Sunday lunch is one great British institution. Brian Stormont visited Murrayshall Country House Hotel to see how they have transformed their food offering.
The classic Sunday lunch, a quintessential British celebration, is something that has maybe become slightly lost in recent years.
However, with more than a year having been spent in completely different circumstances due to the coronavirus pandemic, many people have been returning to tradition – and taking the opportunity to get out and enjoy Sunday lunch when they can.
Just one of many establishments to have embraced the concept of Sunday lunch, Murrayshall Country House Hotel in Perth has made it a key part of their dining experience.
Prior to the second lockdown which began in December last year, the hotel launched a new menu and, with that, came the reintroduction of Sunday lunch and the reinvention of their afternoon tea offering, too.
Murrayshall is embarking on a £15 million investment in the property, with potential for about 250 jobs as they expand the room capacity, bring in a spa and leisure facility, lodges and glamping pods.
Bringing Sunday lunch back
Calum Crichton, sales manager, says the food and beverage offering at the hotel will be a key part of things as the new developments take shape, with Sunday lunch one of the first initiatives in that.
“Sunday lunch is something that we have really been keen to bring back. We have had a change in managers and we are going to be experiencing a change in direction with all the developments surrounding the hotel with the investment,” he said.
“We are trying to make a proactive step in making changes to our food and beverage operation and I think Sunday lunch is a critical part of any good hotel brasserie or restaurant.
“It’s been really, really good to see it grow. It’s been incredibly popular with our members from the golf club which has been fantastic.
“The brasserie wasn’t always a brasserie, it was white tablecloths and Sunday roast used to be carved at the table. Then, for however long, it wasn’t done at the hotel. It was something that the new general manager Gary (Silcock) and I were keen to bring back – and head chef, Craig (Jackson) – who has put together a really, really good offering – and it looks stunning.”
So, what’s their Sunday lunch like?
My wife and I visited Murrayshall when the area was in Tier 3 of Covid-19 restrictions. All social distancing and safety measures were in place and being observed by staff and guests alike.
Served in their stylish brasserie, Sunday lunch is most certainly a joy. You are made to feel welcome as soon as you make your way through to the well-lit dining area which has lovely views over the adjoining golf course.
To start, I couldn’t resist trying out Simon Howie’s haggis, neeps and tatties pie with whisky sauce, while my wife, Karen, opted for the chicken and duck liver parfait accompanied by peach chutney and warm brioche.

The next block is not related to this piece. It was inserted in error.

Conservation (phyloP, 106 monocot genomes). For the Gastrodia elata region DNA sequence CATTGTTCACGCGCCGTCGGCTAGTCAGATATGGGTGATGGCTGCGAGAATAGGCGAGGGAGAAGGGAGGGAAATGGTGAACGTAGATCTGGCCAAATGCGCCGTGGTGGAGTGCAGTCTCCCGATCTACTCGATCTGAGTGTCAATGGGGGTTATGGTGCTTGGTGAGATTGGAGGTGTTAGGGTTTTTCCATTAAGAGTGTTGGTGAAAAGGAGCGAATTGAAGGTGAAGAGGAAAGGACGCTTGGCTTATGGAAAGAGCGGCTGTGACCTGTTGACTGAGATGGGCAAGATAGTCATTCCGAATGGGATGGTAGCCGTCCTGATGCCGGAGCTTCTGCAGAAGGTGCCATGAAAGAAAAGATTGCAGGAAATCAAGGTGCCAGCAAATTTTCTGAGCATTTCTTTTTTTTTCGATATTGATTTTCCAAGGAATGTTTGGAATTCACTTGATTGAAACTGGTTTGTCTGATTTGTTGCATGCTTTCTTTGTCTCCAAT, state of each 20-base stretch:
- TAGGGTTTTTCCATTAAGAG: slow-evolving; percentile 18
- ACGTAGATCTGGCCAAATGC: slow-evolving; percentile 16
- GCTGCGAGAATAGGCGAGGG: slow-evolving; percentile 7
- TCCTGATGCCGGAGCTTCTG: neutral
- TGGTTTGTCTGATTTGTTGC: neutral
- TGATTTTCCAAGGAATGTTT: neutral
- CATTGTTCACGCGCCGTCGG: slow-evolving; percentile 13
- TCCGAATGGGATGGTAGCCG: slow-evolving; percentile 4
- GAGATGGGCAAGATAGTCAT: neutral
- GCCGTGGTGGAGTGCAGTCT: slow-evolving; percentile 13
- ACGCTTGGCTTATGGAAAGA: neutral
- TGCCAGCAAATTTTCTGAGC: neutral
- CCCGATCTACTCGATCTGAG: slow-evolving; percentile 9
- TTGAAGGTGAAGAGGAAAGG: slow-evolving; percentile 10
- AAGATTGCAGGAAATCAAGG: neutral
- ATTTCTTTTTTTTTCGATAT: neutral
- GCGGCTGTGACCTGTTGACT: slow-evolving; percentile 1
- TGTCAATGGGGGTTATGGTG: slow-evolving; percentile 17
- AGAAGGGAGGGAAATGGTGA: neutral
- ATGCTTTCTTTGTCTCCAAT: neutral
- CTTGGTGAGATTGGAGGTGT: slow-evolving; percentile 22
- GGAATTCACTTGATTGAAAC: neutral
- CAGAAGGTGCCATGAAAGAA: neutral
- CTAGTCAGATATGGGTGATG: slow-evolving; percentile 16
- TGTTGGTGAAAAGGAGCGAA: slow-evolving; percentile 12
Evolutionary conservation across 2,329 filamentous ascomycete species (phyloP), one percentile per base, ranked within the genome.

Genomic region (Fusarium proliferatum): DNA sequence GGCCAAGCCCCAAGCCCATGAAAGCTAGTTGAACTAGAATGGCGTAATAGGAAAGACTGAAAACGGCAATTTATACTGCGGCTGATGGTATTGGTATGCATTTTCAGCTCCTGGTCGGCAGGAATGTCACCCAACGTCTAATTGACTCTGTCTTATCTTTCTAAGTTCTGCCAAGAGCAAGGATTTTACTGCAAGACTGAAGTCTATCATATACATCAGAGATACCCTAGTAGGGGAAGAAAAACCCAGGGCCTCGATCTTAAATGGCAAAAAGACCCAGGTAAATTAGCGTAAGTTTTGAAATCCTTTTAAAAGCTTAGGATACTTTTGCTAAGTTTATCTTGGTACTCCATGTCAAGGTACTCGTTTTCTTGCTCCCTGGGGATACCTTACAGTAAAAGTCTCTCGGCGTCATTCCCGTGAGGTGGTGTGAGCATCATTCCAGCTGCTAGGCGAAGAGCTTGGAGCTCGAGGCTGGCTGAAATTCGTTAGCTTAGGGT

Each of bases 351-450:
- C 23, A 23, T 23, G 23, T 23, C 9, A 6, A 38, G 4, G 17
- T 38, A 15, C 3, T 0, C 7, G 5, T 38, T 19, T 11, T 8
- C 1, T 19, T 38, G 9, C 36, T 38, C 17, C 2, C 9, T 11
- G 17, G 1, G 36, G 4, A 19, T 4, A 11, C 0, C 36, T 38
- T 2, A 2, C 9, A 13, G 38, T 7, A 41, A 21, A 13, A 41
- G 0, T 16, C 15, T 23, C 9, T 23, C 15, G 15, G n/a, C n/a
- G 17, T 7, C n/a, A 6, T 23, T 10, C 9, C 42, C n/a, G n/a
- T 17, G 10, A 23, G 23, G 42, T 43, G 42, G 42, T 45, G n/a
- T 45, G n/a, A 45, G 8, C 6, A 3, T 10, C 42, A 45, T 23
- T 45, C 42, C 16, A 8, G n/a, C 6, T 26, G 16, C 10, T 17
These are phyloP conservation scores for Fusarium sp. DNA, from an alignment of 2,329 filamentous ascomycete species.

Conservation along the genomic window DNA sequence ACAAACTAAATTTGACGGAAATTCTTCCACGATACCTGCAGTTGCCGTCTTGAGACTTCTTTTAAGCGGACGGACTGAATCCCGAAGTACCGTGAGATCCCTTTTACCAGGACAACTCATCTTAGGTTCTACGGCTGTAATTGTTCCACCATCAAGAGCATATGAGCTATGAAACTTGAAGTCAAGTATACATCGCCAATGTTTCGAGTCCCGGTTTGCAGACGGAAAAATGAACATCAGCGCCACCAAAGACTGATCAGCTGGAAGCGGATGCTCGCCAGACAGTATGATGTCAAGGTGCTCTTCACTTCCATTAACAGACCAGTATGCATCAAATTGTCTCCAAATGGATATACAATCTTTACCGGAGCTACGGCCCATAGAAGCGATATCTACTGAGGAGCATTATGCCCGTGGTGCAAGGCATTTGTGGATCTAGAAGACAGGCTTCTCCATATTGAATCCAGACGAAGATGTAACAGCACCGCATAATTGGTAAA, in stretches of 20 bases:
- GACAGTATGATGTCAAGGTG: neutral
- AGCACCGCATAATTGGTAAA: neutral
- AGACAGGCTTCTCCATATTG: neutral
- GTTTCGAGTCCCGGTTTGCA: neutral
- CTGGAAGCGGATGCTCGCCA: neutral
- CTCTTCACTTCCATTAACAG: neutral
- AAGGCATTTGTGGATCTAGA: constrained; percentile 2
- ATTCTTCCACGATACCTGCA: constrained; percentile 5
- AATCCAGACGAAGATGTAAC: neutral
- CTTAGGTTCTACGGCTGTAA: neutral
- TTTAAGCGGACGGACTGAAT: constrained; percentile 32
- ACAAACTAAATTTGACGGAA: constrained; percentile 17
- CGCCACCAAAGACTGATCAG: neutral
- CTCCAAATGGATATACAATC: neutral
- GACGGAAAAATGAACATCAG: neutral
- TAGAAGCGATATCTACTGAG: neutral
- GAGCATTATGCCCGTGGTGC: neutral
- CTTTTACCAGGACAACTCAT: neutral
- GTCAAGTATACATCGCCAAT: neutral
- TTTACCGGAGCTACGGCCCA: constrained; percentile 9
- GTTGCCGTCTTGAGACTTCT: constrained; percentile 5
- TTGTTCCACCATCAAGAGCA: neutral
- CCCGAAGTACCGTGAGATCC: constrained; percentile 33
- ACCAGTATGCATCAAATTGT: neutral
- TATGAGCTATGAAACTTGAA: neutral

Our helpful and knowledgeable server informed us that all their meat is supplied by Perthshire butcher Simon Howie, and all of the other ingredients are also from local suppliers. This was music to my ears as it is always fantastic to hear about businesses cutting their food miles and supporting local producers.
The pie was so tasty and so clever. A third of it was each of the ingredients with half of the top covered in a delicious shortcrust pastry, so you could see the delights awaiting you. The whisky sauce was the ideal marriage of flavours and I was left wishing there was more.
My wife loved the parfait and was slightly surprised at how well the peach chutney worked with it. Her plate was duly cleared, too.
Roast turkey was a tempting choice on the menu but, for me, it had to be the braised Scotch beef cheek.
Having eaten sumptuous beef cheek on a couple of occasions previously, I wasn’t to be disappointed.
Served with black garlic potato terrine and a red wine and shitake ragout, this was an absolute joy. The meat simply melted in your mouth, was seasoned to perfection and again I was left wanting more.
Karen chose the slow roast sirloin of Scotch beef, Yorkshire pudding, dripping roasties, honey glazed root vegetables and thyme gravy. There was also some mashed potato cleverly hidden underneath a beautifully crisp Yorkie.
My better half told me that the beef was also expertly cooked and the gravy, of which there was plenty, just heightened the pleasure of the dish.
Butteriest shortbread for dessert
For dessert, we both opted for the winter berry crème brulee which was served with buttery shortbread – and it was some of the butteriest shortbread I’ve ever tasted, but retaining that amazing trademark crunch of a guid piece o’ shortie, as we Scots would say.
The brulee was perfect in my opinion. I am not the biggest sweet tooth, but this was the kind of dish that could convert me – creamy, baked custard combined with slightly tart winter berries, there was nothing not to enjoy about the final act.
The packed dining room alone was an indication of how successful Murrayshall’s mission to bring back Sunday lunch had been.
However, the proof, as they say, is in the pudding – and Sunday lunch at the Perth hotel is certainly something I believe they will have on their menu for a long time.
Details: Sunday lunch is served between 12.30pm and 2.30pm, two courses £25, three courses for £30. To book call 01738 551171 or email email@example.com